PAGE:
TWO Blackpool watering holes have been featured in a book celebrating Britain's top 50 "rough" pubs – and their landlords do not mind a bit.
The Happy Scots Bar and The Jaggy Thistle were both "honoured" by two authors who said they had chosen the bars as symbols of "Britain's quintessential pub tradition".
Writers Paul Moody and Robin Turner spent months travelling the country drinking and sampling traditional pubs up and down the country.
Mr Moody said Hamish Howitt, controversial landlord of The Happy Scots who has flouted the smoking ban since its inception, was "fantastic".
On the Jaggy Thistle, he joked you feel "lucky to be alive" when leaving, but love every minute of being there.
Mr Moody said: "The great British boozer is an endangered species.
"Across the country ancient 'locals' are closing down faster than you can ring last orders.
"The Rough Pub Guide is quite simply a celebration of some of the most extraordinary drinking experiences in the UK.
"People don't want to pay 8 for a bottle of lager in a wine bar and we believe the best nights out you can have are in a local pub with your mates.
"The Jaggy and The Happy Scots are perfect examples."
Mr Moody also praised Mr Howitt's campaign against the smoking ban, which has so far seen him fined thousands of pounds.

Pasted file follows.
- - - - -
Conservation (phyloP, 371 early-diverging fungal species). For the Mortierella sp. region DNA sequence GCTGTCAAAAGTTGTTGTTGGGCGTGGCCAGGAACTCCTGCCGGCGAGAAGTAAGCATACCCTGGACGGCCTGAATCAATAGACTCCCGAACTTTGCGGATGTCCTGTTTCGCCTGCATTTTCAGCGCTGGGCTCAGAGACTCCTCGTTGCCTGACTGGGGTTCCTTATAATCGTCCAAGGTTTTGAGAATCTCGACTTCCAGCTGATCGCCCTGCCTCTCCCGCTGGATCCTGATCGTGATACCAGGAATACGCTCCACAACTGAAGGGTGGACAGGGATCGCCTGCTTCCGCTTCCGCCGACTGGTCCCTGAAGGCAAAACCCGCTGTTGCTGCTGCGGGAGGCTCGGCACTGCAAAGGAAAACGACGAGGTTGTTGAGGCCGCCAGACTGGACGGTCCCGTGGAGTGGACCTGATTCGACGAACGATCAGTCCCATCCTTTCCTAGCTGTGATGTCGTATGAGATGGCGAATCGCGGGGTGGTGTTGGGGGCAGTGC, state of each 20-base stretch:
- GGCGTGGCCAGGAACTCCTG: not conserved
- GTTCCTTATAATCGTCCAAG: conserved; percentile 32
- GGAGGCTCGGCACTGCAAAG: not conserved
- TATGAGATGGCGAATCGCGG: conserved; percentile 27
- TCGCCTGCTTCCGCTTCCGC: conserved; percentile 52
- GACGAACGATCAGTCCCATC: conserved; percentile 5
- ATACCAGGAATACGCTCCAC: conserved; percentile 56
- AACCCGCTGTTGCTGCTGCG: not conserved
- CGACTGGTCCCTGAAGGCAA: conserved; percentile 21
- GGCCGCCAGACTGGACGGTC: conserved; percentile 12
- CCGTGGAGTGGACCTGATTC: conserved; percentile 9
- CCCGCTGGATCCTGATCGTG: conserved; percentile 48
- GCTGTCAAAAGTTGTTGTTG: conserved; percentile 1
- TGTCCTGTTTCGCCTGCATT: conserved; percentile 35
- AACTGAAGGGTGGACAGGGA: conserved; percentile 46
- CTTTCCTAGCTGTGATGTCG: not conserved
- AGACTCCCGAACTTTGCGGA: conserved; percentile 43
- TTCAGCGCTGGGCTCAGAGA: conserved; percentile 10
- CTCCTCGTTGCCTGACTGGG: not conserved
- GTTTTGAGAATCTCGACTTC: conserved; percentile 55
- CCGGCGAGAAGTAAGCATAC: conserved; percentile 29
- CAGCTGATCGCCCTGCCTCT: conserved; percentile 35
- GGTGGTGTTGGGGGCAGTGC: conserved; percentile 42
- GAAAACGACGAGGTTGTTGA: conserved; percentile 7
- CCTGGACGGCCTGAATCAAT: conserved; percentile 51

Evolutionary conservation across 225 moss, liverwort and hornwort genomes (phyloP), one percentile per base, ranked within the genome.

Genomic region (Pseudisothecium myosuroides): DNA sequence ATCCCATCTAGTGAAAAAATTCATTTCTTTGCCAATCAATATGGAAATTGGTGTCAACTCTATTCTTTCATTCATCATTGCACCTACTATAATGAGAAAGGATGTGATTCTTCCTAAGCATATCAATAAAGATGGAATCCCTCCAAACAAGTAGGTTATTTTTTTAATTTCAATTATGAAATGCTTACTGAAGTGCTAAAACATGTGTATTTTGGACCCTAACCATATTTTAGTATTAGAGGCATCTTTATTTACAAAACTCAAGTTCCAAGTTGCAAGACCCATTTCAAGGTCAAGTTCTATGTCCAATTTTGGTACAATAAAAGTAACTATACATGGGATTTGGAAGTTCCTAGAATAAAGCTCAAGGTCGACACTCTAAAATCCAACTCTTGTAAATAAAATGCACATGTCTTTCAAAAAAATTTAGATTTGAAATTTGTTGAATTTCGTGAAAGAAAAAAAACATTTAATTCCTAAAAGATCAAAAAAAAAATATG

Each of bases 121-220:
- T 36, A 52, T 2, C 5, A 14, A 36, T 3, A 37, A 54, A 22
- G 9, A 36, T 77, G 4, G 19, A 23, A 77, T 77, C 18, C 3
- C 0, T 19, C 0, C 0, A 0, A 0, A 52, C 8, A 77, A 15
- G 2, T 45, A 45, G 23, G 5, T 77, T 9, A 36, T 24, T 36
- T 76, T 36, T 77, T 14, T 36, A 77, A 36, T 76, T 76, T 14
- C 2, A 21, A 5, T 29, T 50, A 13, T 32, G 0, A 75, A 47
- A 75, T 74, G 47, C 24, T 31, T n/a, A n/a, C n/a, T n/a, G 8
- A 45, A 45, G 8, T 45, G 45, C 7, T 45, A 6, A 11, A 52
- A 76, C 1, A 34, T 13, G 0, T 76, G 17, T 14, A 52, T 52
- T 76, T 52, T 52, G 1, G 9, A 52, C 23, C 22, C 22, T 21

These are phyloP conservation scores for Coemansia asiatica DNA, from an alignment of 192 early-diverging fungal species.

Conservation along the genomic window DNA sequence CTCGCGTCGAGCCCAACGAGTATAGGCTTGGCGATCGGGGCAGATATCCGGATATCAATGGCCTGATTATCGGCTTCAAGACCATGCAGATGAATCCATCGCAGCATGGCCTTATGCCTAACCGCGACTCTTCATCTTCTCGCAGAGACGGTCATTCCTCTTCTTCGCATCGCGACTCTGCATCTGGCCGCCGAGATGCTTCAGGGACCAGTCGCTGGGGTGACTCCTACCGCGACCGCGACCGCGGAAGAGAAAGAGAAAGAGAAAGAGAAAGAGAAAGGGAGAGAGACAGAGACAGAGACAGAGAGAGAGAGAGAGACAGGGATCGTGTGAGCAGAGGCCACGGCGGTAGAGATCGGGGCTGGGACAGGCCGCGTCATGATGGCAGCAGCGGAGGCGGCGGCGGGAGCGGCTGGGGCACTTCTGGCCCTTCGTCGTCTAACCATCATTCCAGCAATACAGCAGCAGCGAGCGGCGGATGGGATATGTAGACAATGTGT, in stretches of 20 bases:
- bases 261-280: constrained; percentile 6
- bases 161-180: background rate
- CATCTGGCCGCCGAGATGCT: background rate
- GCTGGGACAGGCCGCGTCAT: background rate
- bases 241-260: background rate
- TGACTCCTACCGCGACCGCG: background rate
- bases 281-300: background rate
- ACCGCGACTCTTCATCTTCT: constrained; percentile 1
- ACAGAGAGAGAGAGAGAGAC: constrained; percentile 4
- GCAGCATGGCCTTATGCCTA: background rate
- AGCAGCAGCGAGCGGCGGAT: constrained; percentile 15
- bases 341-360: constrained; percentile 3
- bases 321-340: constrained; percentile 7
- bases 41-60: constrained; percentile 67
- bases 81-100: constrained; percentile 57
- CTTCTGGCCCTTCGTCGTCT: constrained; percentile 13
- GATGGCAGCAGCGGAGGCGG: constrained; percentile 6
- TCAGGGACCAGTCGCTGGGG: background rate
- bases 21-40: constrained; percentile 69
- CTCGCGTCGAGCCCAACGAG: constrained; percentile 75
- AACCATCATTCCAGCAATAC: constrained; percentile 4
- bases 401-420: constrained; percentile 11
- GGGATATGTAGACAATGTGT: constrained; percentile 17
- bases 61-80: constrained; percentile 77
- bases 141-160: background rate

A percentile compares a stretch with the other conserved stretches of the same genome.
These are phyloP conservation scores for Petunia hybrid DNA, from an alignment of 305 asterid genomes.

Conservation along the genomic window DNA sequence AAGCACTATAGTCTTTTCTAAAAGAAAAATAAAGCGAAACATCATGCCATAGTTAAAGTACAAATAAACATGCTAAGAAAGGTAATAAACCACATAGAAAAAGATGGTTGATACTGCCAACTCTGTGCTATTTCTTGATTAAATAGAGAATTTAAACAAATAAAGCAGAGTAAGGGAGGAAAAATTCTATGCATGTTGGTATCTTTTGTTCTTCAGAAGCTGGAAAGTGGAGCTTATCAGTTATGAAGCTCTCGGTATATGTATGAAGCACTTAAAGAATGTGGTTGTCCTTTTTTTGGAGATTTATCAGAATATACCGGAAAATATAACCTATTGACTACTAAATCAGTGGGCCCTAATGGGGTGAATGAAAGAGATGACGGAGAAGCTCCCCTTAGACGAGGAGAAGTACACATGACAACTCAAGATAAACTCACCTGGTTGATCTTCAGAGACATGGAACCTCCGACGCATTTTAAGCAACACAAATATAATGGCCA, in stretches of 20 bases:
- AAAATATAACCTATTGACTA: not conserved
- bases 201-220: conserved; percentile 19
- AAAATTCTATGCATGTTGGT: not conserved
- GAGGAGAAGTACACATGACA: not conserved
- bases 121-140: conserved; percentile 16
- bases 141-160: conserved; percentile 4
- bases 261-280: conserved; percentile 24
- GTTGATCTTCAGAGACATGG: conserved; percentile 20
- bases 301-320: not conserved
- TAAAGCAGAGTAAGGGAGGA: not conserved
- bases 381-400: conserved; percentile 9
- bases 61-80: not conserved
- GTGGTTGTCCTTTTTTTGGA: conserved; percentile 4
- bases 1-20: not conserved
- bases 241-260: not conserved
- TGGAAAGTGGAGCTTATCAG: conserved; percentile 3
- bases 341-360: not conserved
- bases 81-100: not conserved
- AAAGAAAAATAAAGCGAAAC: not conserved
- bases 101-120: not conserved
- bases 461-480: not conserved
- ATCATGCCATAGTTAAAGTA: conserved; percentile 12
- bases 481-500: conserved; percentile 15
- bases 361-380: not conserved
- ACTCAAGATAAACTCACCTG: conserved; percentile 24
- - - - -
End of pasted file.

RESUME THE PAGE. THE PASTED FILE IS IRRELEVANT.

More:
"It's fantastic what Hamish is doing," he said.
"He's a great bloke and he's standing up against a law that has decimated pubs up and down the country."
Mr Howitt said he was delighted to have been included in the book and said it was no slight to be called "a rough pub".
"It's fantastic and I'm so proud," Mr Howitt said.
"Pubs like mine will be like museums to a bygone day soon and to celebrate them is wonderful.
"We will be left with posers drinking in fancy wine bars.
"The Great British pub should be a centre for community and social and political debate and long may it continue."
Alan Ogden, landlord of the Jaggy Thistle on York Street, added: "I'm not annoyed to be included in the list of 50 rough pubs at all.
"I think The Thistle is one of the few surviving traditional pubs – there aren't many of them left.
"When companies take pubs over and refurbish them they lose their character but this is just the way our locals like it.
"We've faced some tough times with the smoking ban but we are still busy. It is a bit rough and ready sometimes, I suppose, but then not everybody who comes here is rough."